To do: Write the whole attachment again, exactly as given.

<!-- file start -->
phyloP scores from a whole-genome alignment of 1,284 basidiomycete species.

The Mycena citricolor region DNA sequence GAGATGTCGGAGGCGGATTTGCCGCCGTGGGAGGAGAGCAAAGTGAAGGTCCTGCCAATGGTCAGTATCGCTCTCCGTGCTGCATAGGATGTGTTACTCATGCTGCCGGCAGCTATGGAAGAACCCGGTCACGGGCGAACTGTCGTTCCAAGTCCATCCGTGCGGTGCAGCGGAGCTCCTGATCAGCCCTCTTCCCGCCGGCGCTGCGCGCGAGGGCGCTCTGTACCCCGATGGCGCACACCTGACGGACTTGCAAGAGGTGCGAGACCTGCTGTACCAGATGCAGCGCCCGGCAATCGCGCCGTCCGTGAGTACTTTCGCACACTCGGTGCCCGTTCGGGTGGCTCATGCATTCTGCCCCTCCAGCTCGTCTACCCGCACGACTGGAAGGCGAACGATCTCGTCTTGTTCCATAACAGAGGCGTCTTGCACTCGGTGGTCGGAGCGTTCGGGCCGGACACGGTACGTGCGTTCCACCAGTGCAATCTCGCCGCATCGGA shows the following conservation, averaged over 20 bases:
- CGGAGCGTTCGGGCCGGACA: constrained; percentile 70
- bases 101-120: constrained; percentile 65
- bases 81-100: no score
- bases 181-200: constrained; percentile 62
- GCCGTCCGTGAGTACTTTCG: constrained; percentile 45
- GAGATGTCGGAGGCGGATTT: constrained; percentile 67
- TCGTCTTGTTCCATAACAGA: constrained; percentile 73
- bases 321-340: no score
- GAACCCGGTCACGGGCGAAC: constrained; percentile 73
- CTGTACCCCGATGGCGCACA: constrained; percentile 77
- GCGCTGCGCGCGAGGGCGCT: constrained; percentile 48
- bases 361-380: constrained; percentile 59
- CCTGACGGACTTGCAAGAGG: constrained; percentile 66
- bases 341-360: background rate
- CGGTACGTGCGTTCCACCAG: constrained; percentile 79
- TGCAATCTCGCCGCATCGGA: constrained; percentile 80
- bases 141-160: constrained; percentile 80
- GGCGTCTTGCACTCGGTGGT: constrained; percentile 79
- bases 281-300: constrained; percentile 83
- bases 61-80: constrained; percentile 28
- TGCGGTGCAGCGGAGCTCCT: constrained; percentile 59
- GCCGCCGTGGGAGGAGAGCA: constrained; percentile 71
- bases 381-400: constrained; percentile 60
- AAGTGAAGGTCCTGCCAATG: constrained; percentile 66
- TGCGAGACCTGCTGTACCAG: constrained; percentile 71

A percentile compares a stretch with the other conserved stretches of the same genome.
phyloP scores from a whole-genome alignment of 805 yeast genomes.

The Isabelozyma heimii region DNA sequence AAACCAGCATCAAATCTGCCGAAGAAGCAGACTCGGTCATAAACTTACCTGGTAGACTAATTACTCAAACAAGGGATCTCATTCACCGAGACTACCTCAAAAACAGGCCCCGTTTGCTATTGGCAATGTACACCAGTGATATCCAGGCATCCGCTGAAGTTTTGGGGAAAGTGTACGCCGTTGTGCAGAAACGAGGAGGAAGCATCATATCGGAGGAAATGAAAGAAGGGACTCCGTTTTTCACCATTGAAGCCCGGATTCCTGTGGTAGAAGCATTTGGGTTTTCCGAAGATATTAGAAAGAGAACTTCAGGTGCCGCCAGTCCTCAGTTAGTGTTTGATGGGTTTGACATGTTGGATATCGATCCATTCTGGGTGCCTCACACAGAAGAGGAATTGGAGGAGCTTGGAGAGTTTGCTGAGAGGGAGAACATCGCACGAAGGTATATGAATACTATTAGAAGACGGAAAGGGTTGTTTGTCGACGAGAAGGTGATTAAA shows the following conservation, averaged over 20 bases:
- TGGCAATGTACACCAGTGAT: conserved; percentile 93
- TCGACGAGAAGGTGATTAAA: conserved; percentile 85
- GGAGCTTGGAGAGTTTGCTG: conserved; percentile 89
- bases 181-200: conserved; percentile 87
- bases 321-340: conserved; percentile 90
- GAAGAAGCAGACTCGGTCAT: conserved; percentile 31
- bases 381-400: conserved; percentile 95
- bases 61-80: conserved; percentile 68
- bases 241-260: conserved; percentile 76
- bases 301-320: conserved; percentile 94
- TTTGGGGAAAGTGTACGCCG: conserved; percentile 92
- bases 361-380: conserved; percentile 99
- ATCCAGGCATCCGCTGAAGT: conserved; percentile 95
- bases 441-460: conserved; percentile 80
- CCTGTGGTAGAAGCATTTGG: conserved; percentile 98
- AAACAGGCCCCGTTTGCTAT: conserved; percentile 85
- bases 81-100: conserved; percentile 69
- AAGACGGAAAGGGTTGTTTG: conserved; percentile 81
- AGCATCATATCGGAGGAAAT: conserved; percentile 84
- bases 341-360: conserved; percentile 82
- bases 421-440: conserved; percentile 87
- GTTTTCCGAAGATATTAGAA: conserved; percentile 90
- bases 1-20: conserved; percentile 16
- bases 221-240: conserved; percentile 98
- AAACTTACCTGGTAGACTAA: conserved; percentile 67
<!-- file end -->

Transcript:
phyloP scores from a whole-genome alignment of 1,284 basidiomycete species.

The Mycena citricolor region DNA sequence GAGATGTCGGAGGCGGATTTGCCGCCGTGGGAGGAGAGCAAAGTGAAGGTCCTGCCAATGGTCAGTATCGCTCTCCGTGCTGCATAGGATGTGTTACTCATGCTGCCGGCAGCTATGGAAGAACCCGGTCACGGGCGAACTGTCGTTCCAAGTCCATCCGTGCGGTGCAGCGGAGCTCCTGATCAGCCCTCTTCCCGCCGGCGCTGCGCGCGAGGGCGCTCTGTACCCCGATGGCGCACACCTGACGGACTTGCAAGAGGTGCGAGACCTGCTGTACCAGATGCAGCGCCCGGCAATCGCGCCGTCCGTGAGTACTTTCGCACACTCGGTGCCCGTTCGGGTGGCTCATGCATTCTGCCCCTCCAGCTCGTCTACCCGCACGACTGGAAGGCGAACGATCTCGTCTTGTTCCATAACAGAGGCGTCTTGCACTCGGTGGTCGGAGCGTTCGGGCCGGACACGGTACGTGCGTTCCACCAGTGCAATCTCGCCGCATCGGA shows the following conservation, averaged over 20 bases:
- CGGAGCGTTCGGGCCGGACA: constrained; percentile 70
- bases 101-120: constrained; percentile 65
- bases 81-100: no score
- bases 181-200: constrained; percentile 62
- GCCGTCCGTGAGTACTTTCG: constrained; percentile 45
- GAGATGTCGGAGGCGGATTT: constrained; percentile 67
- TCGTCTTGTTCCATAACAGA: constrained; percentile 73
- bases 321-340: no score
- GAACCCGGTCACGGGCGAAC: constrained; percentile 73
- CTGTACCCCGATGGCGCACA: constrained; percentile 77
- GCGCTGCGCGCGAGGGCGCT: constrained; percentile 48
- bases 361-380: constrained; percentile 59
- CCTGACGGACTTGCAAGAGG: constrained; percentile 66
- bases 341-360: background rate
- CGGTACGTGCGTTCCACCAG: constrained; percentile 79
- TGCAATCTCGCCGCATCGGA: constrained; percentile 80
- bases 141-160: constrained; percentile 80
- GGCGTCTTGCACTCGGTGGT: constrained; percentile 79
- bases 281-300: constrained; percentile 83
- bases 61-80: constrained; percentile 28
- TGCGGTGCAGCGGAGCTCCT: constrained; percentile 59
- GCCGCCGTGGGAGGAGAGCA: constrained; percentile 71
- bases 381-400: constrained; percentile 60
- AAGTGAAGGTCCTGCCAATG: constrained; percentile 66
- TGCGAGACCTGCTGTACCAG: constrained; percentile 71

A percentile compares a stretch with the other conserved stretches of the same genome.
phyloP scores from a whole-genome alignment of 805 yeast genomes.

The Isabelozyma heimii region DNA sequence AAACCAGCATCAAATCTGCCGAAGAAGCAGACTCGGTCATAAACTTACCTGGTAGACTAATTACTCAAACAAGGGATCTCATTCACCGAGACTACCTCAAAAACAGGCCCCGTTTGCTATTGGCAATGTACACCAGTGATATCCAGGCATCCGCTGAAGTTTTGGGGAAAGTGTACGCCGTTGTGCAGAAACGAGGAGGAAGCATCATATCGGAGGAAATGAAAGAAGGGACTCCGTTTTTCACCATTGAAGCCCGGATTCCTGTGGTAGAAGCATTTGGGTTTTCCGAAGATATTAGAAAGAGAACTTCAGGTGCCGCCAGTCCTCAGTTAGTGTTTGATGGGTTTGACATGTTGGATATCGATCCATTCTGGGTGCCTCACACAGAAGAGGAATTGGAGGAGCTTGGAGAGTTTGCTGAGAGGGAGAACATCGCACGAAGGTATATGAATACTATTAGAAGACGGAAAGGGTTGTTTGTCGACGAGAAGGTGATTAAA shows the following conservation, averaged over 20 bases:
- TGGCAATGTACACCAGTGAT: conserved; percentile 93
- TCGACGAGAAGGTGATTAAA: conserved; percentile 85
- GGAGCTTGGAGAGTTTGCTG: conserved; percentile 89
- bases 181-200: conserved; percentile 87
- bases 321-340: conserved; percentile 90
- GAAGAAGCAGACTCGGTCAT: conserved; percentile 31
- bases 381-400: conserved; percentile 95
- bases 61-80: conserved; percentile 68
- bases 241-260: conserved; percentile 76
- bases 301-320: conserved; percentile 94
- TTTGGGGAAAGTGTACGCCG: conserved; percentile 92
- bases 361-380: conserved; percentile 99
- ATCCAGGCATCCGCTGAAGT: conserved; percentile 95
- bases 441-460: conserved; percentile 80
- CCTGTGGTAGAAGCATTTGG: conserved; percentile 98
- AAACAGGCCCCGTTTGCTAT: conserved; percentile 85
- bases 81-100: conserved; percentile 69
- AAGACGGAAAGGGTTGTTTG: conserved; percentile 81
- AGCATCATATCGGAGGAAAT: conserved; percentile 84
- bases 341-360: conserved; percentile 82
- bases 421-440: conserved; percentile 87
- GTTTTCCGAAGATATTAGAA: conserved; percentile 90
- bases 1-20: conserved; percentile 16
- bases 221-240: conserved; percentile 98
- AAACTTACCTGGTAGACTAA: conserved; percentile 67